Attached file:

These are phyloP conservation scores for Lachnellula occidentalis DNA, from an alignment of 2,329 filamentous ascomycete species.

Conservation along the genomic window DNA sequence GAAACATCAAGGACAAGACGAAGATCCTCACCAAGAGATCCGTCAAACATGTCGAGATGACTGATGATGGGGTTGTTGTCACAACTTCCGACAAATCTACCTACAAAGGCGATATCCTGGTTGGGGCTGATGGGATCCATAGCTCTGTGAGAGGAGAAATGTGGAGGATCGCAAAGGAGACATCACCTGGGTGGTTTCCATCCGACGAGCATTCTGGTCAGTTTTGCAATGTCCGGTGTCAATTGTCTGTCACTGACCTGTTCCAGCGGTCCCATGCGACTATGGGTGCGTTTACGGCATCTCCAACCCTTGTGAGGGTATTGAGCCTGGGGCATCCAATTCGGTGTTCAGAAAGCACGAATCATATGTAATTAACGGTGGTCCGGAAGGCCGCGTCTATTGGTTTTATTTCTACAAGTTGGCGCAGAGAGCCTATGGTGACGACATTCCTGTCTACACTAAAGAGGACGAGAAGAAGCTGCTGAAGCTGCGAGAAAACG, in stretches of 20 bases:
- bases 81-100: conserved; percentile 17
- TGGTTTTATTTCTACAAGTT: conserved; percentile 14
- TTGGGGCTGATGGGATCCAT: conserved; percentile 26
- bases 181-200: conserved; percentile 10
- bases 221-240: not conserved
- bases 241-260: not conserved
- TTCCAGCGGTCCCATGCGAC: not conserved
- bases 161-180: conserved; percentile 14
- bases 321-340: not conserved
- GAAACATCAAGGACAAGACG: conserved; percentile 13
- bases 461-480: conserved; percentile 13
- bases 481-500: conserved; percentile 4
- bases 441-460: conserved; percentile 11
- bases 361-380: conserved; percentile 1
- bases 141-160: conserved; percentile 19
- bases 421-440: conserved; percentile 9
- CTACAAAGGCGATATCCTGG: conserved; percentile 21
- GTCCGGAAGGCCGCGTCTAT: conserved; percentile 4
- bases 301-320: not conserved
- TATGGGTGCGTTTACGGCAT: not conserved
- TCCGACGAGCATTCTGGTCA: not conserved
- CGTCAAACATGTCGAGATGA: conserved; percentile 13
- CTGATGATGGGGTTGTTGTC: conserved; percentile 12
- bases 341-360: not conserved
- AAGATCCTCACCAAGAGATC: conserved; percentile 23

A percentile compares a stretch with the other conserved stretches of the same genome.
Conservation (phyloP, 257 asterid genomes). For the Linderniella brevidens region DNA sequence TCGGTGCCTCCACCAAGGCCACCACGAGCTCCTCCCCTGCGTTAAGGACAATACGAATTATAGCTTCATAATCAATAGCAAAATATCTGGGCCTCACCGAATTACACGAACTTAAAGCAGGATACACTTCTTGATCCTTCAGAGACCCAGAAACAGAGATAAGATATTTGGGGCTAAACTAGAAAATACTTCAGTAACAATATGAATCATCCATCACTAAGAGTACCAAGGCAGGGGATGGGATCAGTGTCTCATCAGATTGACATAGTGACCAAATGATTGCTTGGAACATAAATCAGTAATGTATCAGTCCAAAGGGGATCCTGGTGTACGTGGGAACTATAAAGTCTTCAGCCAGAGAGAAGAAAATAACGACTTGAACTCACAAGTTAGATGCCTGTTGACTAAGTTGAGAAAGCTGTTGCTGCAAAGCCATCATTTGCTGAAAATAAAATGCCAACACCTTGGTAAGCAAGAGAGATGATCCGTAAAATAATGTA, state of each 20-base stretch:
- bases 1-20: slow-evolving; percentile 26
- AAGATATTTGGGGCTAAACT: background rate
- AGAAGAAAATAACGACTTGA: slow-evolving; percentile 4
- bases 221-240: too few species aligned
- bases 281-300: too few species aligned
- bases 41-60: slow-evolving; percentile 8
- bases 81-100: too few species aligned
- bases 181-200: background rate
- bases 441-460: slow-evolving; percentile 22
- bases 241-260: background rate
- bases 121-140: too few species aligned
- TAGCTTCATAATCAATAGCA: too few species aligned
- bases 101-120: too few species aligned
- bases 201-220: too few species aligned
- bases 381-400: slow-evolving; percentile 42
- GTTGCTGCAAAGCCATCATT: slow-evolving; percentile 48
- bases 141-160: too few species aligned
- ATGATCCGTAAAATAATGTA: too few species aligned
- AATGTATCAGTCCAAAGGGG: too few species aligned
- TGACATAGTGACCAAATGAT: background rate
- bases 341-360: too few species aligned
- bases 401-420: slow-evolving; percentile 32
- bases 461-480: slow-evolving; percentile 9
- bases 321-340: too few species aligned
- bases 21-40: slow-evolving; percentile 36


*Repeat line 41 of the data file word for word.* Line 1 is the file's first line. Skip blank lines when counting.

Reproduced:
- TAGCTTCATAATCAATAGCA: too few species aligned